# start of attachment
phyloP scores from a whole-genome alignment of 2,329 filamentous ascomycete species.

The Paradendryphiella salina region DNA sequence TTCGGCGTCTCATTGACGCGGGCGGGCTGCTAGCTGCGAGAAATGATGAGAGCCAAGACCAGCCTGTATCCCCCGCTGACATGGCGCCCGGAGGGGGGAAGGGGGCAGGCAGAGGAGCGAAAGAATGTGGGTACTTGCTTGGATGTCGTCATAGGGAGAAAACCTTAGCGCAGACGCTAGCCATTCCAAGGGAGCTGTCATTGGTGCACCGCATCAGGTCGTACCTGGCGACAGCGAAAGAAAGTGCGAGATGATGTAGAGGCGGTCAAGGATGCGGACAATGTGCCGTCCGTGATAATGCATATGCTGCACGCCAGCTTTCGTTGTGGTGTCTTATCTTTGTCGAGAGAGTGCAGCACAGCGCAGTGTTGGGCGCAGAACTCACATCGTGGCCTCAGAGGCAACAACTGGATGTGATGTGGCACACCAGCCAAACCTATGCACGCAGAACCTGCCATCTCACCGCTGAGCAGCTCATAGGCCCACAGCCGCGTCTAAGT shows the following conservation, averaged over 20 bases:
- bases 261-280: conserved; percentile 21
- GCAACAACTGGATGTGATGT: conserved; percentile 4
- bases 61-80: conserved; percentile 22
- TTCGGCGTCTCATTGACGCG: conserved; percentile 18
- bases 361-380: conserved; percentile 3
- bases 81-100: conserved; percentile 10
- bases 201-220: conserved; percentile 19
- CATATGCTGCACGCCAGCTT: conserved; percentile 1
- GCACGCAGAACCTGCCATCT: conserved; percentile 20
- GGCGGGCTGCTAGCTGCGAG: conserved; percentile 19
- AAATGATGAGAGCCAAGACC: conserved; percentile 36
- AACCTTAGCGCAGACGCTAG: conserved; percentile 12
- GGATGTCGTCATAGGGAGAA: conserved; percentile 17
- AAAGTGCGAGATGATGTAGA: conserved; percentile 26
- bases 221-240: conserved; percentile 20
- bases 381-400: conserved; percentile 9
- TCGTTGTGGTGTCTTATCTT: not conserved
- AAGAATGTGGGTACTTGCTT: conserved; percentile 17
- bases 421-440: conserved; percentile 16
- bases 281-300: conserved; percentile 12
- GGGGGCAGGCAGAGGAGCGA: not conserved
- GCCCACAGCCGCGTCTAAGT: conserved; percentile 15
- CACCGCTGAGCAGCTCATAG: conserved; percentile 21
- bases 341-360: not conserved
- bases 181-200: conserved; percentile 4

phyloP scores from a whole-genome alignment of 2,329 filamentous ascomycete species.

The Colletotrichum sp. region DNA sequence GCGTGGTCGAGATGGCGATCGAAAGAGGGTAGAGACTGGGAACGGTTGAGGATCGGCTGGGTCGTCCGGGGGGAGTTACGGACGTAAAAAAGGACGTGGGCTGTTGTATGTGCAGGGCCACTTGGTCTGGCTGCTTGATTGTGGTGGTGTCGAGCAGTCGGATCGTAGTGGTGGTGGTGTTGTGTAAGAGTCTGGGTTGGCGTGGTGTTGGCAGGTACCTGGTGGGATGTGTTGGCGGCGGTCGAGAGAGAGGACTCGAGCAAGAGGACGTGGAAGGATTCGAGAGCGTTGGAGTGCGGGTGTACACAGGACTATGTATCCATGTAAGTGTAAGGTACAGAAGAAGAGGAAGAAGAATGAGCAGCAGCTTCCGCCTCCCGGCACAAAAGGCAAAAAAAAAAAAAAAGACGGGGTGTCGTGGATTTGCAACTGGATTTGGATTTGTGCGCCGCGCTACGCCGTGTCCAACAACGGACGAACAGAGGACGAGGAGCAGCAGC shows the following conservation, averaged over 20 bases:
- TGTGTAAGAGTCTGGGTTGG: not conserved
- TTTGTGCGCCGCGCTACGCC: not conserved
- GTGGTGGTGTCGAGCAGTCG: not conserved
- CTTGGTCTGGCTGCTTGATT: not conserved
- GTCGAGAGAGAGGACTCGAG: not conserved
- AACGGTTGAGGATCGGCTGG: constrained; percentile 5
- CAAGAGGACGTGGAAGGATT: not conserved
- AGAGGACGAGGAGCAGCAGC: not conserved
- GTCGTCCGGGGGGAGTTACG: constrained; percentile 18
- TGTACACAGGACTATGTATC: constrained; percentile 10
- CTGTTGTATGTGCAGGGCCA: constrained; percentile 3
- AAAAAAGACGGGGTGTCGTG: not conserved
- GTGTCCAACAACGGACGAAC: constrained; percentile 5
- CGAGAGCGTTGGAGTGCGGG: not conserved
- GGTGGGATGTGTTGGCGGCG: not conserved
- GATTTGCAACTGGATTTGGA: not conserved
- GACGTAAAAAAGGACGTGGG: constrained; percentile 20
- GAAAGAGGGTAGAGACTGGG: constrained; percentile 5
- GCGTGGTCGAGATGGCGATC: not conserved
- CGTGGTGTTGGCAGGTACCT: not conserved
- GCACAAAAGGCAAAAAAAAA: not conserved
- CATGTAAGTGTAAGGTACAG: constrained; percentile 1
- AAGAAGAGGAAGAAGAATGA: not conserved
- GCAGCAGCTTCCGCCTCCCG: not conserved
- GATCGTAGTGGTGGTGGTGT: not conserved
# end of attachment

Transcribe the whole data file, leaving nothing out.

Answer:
phyloP scores from a whole-genome alignment of 2,329 filamentous ascomycete species.

The Paradendryphiella salina region DNA sequence TTCGGCGTCTCATTGACGCGGGCGGGCTGCTAGCTGCGAGAAATGATGAGAGCCAAGACCAGCCTGTATCCCCCGCTGACATGGCGCCCGGAGGGGGGAAGGGGGCAGGCAGAGGAGCGAAAGAATGTGGGTACTTGCTTGGATGTCGTCATAGGGAGAAAACCTTAGCGCAGACGCTAGCCATTCCAAGGGAGCTGTCATTGGTGCACCGCATCAGGTCGTACCTGGCGACAGCGAAAGAAAGTGCGAGATGATGTAGAGGCGGTCAAGGATGCGGACAATGTGCCGTCCGTGATAATGCATATGCTGCACGCCAGCTTTCGTTGTGGTGTCTTATCTTTGTCGAGAGAGTGCAGCACAGCGCAGTGTTGGGCGCAGAACTCACATCGTGGCCTCAGAGGCAACAACTGGATGTGATGTGGCACACCAGCCAAACCTATGCACGCAGAACCTGCCATCTCACCGCTGAGCAGCTCATAGGCCCACAGCCGCGTCTAAGT shows the following conservation, averaged over 20 bases:
- bases 261-280: conserved; percentile 21
- GCAACAACTGGATGTGATGT: conserved; percentile 4
- bases 61-80: conserved; percentile 22
- TTCGGCGTCTCATTGACGCG: conserved; percentile 18
- bases 361-380: conserved; percentile 3
- bases 81-100: conserved; percentile 10
- bases 201-220: conserved; percentile 19
- CATATGCTGCACGCCAGCTT: conserved; percentile 1
- GCACGCAGAACCTGCCATCT: conserved; percentile 20
- GGCGGGCTGCTAGCTGCGAG: conserved; percentile 19
- AAATGATGAGAGCCAAGACC: conserved; percentile 36
- AACCTTAGCGCAGACGCTAG: conserved; percentile 12
- GGATGTCGTCATAGGGAGAA: conserved; percentile 17
- AAAGTGCGAGATGATGTAGA: conserved; percentile 26
- bases 221-240: conserved; percentile 20
- bases 381-400: conserved; percentile 9
- TCGTTGTGGTGTCTTATCTT: not conserved
- AAGAATGTGGGTACTTGCTT: conserved; percentile 17
- bases 421-440: conserved; percentile 16
- bases 281-300: conserved; percentile 12
- GGGGGCAGGCAGAGGAGCGA: not conserved
- GCCCACAGCCGCGTCTAAGT: conserved; percentile 15
- CACCGCTGAGCAGCTCATAG: conserved; percentile 21
- bases 341-360: not conserved
- bases 181-200: conserved; percentile 4

phyloP scores from a whole-genome alignment of 2,329 filamentous ascomycete species.

The Colletotrichum sp. region DNA sequence GCGTGGTCGAGATGGCGATCGAAAGAGGGTAGAGACTGGGAACGGTTGAGGATCGGCTGGGTCGTCCGGGGGGAGTTACGGACGTAAAAAAGGACGTGGGCTGTTGTATGTGCAGGGCCACTTGGTCTGGCTGCTTGATTGTGGTGGTGTCGAGCAGTCGGATCGTAGTGGTGGTGGTGTTGTGTAAGAGTCTGGGTTGGCGTGGTGTTGGCAGGTACCTGGTGGGATGTGTTGGCGGCGGTCGAGAGAGAGGACTCGAGCAAGAGGACGTGGAAGGATTCGAGAGCGTTGGAGTGCGGGTGTACACAGGACTATGTATCCATGTAAGTGTAAGGTACAGAAGAAGAGGAAGAAGAATGAGCAGCAGCTTCCGCCTCCCGGCACAAAAGGCAAAAAAAAAAAAAAAGACGGGGTGTCGTGGATTTGCAACTGGATTTGGATTTGTGCGCCGCGCTACGCCGTGTCCAACAACGGACGAACAGAGGACGAGGAGCAGCAGC shows the following conservation, averaged over 20 bases:
- TGTGTAAGAGTCTGGGTTGG: not conserved
- TTTGTGCGCCGCGCTACGCC: not conserved
- GTGGTGGTGTCGAGCAGTCG: not conserved
- CTTGGTCTGGCTGCTTGATT: not conserved
- GTCGAGAGAGAGGACTCGAG: not conserved
- AACGGTTGAGGATCGGCTGG: constrained; percentile 5
- CAAGAGGACGTGGAAGGATT: not conserved
- AGAGGACGAGGAGCAGCAGC: not conserved
- GTCGTCCGGGGGGAGTTACG: constrained; percentile 18
- TGTACACAGGACTATGTATC: constrained; percentile 10
- CTGTTGTATGTGCAGGGCCA: constrained; percentile 3
- AAAAAAGACGGGGTGTCGTG: not conserved
- GTGTCCAACAACGGACGAAC: constrained; percentile 5
- CGAGAGCGTTGGAGTGCGGG: not conserved
- GGTGGGATGTGTTGGCGGCG: not conserved
- GATTTGCAACTGGATTTGGA: not conserved
- GACGTAAAAAAGGACGTGGG: constrained; percentile 20
- GAAAGAGGGTAGAGACTGGG: constrained; percentile 5
- GCGTGGTCGAGATGGCGATC: not conserved
- CGTGGTGTTGGCAGGTACCT: not conserved
- GCACAAAAGGCAAAAAAAAA: not conserved
- CATGTAAGTGTAAGGTACAG: constrained; percentile 1
- AAGAAGAGGAAGAAGAATGA: not conserved
- GCAGCAGCTTCCGCCTCCCG: not conserved
- GATCGTAGTGGTGGTGGTGT: not conserved